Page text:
Masters of Spite: Satan and Trump

Gustave Doré, Satan observing Adam and Eve

Tuesday

Is it just me or does much of Donald Trump’s presidency seem driven by spite against the former occupant of the White House? There are theories that Trump ran for president in the first place to spite President Obama for mocking him at the 2016 Correspondents Dinner, and, true or not, a personal element seems to enter into a number of his presidential decisions. If so, it’s worth looking at a character who is defined by spite: Satan in Paradise Lost.

Merriam-Webster defines spite as “petty ill will or hatred with the disposition to irritate, annoy, or thwart.” In politics, it’s important to distinguish between honest policy differences and spiteful retribution. Many have seen the latter at work with Trump.

For instance, when Trump fired all of America’s ambassadors all at once rather than waiting for replacements to be found, former ambassador to Finland Derek Shearer said, “It feels like there’s an element just of spite and payback in it. I don’t see a higher policy motive.” Same with federal district attorneys.

New York Magazine’s Eric Levitz, meanwhile, thinks that spite is at work in Trump’s attacks on the Affordable Care Act. The 24 million newly insured may have to pay for the fact that they have been helped by Obama. Similarly, the earth will have to pay for Obama’s focus on renewables, regulation, and conservation.

Milton’s narcissistic villain believes that everything is about him. God made Adam and Eve, he is convinced, just to spite him:

                             [T]o spite us more,
[God] Determin’d to advance into our room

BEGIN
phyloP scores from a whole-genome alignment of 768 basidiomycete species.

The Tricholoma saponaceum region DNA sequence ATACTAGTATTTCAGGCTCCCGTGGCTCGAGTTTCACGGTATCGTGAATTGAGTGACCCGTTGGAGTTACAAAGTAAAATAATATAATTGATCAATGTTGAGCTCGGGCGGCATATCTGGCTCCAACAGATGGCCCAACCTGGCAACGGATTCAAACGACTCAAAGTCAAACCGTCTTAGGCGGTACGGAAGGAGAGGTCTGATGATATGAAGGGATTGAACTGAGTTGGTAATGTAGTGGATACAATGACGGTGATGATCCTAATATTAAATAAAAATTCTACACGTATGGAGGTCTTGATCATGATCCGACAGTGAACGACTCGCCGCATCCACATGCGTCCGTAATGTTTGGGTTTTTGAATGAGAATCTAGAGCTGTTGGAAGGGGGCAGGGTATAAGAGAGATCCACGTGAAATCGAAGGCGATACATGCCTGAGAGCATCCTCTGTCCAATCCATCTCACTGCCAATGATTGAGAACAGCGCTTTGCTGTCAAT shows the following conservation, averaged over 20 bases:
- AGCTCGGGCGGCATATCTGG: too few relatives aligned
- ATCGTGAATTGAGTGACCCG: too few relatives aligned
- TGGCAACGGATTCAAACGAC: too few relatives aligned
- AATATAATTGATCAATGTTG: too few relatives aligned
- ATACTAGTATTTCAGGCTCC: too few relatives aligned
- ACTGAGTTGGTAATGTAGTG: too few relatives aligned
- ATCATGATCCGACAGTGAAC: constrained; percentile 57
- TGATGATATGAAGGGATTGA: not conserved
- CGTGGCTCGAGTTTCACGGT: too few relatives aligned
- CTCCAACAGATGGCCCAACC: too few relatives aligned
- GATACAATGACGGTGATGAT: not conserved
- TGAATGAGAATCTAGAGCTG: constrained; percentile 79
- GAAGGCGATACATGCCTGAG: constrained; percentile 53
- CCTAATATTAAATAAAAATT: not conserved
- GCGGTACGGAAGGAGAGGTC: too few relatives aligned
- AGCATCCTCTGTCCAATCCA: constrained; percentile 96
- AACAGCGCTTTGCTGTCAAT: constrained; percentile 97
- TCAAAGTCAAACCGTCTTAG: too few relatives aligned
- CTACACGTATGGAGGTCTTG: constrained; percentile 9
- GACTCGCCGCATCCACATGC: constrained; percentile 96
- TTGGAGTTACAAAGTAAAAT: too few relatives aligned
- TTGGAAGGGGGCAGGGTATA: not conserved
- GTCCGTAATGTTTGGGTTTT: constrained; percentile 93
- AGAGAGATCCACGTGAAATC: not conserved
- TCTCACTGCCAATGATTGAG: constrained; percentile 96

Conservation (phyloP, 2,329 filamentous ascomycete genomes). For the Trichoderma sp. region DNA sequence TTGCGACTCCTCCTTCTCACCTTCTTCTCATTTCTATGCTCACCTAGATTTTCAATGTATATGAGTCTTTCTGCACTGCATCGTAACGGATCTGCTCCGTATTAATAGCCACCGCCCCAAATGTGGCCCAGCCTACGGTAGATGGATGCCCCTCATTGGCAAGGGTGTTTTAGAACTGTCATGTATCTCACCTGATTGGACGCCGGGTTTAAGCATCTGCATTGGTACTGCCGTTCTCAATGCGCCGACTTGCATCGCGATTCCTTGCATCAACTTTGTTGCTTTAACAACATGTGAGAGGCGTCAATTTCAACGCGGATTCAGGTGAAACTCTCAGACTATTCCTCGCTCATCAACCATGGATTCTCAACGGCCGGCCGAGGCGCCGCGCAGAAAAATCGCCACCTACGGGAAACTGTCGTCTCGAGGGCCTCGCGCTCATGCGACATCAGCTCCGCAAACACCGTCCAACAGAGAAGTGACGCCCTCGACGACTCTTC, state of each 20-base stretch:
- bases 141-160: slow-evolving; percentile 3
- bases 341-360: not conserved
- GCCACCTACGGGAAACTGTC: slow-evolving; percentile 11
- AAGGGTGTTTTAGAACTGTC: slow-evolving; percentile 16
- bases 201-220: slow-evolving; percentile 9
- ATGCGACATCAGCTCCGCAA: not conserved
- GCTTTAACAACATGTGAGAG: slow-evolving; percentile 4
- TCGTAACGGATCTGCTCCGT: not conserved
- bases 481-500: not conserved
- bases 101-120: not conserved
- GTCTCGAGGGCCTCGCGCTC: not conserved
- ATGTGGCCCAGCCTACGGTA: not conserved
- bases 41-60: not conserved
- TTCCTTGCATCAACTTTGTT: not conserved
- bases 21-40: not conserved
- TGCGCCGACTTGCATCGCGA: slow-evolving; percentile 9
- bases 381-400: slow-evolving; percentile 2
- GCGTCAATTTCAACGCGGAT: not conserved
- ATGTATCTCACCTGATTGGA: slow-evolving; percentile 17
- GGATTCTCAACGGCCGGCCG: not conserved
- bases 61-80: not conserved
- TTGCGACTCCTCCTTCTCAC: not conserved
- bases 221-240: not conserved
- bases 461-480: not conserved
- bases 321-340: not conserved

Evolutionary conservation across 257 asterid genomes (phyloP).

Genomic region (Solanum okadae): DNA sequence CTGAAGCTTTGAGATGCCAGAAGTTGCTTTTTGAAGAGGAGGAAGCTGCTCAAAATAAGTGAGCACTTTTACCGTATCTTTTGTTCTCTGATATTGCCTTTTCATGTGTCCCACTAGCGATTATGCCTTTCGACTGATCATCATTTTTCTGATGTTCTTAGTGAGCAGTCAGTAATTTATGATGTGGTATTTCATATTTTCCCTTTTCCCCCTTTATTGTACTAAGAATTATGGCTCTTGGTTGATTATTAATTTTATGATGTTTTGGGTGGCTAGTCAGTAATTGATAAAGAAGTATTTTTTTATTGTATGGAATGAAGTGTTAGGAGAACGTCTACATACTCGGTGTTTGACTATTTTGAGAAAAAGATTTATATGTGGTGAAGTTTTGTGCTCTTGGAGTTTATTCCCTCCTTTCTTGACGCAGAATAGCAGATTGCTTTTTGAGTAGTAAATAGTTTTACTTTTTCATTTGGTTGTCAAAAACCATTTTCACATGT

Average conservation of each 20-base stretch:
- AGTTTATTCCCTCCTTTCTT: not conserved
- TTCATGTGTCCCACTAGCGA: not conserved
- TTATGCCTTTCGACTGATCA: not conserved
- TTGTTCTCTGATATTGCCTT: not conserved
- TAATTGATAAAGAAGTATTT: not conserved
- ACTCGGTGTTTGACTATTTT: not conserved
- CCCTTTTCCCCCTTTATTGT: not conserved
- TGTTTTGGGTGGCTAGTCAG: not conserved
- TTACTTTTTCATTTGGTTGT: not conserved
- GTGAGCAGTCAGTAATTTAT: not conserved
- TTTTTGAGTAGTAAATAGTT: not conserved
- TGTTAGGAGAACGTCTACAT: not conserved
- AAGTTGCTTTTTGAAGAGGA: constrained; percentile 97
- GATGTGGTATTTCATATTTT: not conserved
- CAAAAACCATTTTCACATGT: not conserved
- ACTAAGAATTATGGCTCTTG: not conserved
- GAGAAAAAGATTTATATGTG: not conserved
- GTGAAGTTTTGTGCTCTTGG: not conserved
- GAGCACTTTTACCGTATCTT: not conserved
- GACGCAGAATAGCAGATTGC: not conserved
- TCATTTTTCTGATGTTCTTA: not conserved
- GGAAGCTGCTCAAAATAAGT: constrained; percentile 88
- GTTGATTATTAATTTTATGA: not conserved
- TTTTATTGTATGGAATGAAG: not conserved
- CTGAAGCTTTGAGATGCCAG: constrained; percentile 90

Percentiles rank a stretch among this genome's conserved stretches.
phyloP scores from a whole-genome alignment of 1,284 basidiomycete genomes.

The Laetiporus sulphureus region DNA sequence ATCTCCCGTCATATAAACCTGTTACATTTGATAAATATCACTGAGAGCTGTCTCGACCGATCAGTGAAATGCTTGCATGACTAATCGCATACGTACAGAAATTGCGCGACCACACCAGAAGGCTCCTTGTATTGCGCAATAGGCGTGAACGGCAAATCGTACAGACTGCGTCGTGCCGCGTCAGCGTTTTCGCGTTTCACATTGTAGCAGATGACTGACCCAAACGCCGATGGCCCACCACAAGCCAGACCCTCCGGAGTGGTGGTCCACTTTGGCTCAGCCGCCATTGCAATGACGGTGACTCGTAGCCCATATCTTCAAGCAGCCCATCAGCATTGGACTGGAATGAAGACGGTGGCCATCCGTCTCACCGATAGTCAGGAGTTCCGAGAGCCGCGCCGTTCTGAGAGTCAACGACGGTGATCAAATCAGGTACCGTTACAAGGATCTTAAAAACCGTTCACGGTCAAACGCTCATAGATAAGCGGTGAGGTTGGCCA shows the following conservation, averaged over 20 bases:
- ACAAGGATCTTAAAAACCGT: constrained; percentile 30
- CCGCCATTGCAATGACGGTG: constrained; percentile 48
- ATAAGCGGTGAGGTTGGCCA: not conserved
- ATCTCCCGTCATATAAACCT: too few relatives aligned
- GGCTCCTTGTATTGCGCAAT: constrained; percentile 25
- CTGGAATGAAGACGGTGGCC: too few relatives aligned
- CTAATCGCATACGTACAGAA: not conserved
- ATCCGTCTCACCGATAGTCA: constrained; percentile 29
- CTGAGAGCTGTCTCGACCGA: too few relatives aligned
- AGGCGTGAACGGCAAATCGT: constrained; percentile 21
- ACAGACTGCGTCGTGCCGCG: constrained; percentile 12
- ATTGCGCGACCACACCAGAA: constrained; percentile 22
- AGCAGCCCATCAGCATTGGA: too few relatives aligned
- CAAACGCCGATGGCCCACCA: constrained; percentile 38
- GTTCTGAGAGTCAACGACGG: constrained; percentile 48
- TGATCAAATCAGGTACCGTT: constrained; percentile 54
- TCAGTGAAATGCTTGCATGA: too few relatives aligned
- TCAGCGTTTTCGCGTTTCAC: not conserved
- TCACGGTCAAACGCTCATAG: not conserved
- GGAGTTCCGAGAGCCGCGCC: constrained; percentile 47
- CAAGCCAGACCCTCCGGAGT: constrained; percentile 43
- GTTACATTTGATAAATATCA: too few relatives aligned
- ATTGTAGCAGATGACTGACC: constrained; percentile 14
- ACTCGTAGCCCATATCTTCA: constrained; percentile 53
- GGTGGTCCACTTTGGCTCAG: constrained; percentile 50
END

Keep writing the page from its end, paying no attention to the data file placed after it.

A Creature formed of Earth, and him endow,
Exalted from so base original,
With Heavenly spoils, our spoils…

If spite motivated God, Satan says, then his own spite is justified:

Whom us the more to spite his Maker raised
From dust: spite then with spite is best repaid.

Satan’s follower, like Trump’s, are fully on board. In their council of war, the fallen angels approve Satan’s plan to stick it to God:

But from the Author of all ill could Spring
So deep a malice, to confound the race
Of mankind in one root, and Earth with Hell
To mingle and involve, done all to spite
The great Creator? But their spite still serves 
His glory to augment. The bold design
Pleased highly those infernal States, and joy
Sparkled in all their eyes; with full assent
They vote…

Satan takes a sadistic relish in imagining the suffering that Adam and Eve will undergo, even while pretending to be sympathetic. Gazing at them, he purrs,

Ah gentle pair, ye little think how nigh
Your change approaches, when all these delights
Will vanish and deliver ye to woe,
More woe, the more your taste is now of joy…

They will have God to thank for this suffering, he tells them:

                                             Hell shall unfold,
To entertain you two, her widest Gates,
And send forth all her Kings; there will be room,
Not like these narrow limits, to receive
Your numerous offspring; if no better place, 
Thank him who puts me loath to this revenge
On you who wrong me not for him who wronged…

Milton notes that Satan’s is utilizing “the tyrant’s plea” here, pretending that Adam and Eve will be victims of political necessity rather than pure spite. But don’t be fooled. As with Trump, this is not about policy. He wants to make the Big Guy suffer.

This entry was posted in Milton (John) and tagged , , , , , . Bookmark the permalink. Post a comment or leave a trackback: Trackback URL.

  • AVAILABLE NOW!

  • Literature is as vital to our lives as food and shelter. Stories and poems help us work through the challenges we face, from everyday irritations to loneliness, heartache, and death. Literature is meant to mix it up with life. This website explores how it does so.

    Please feel free to e-mail me [rrbates (at) smcm (dot) edu]. I would be honored to hear your thoughts and questions about literature.

  • Sign up for weekly newsletter

    Your email will not be shared or sold.
    * = required field

    powered by MailChimp!
  • Twitter Authentication data is incomplete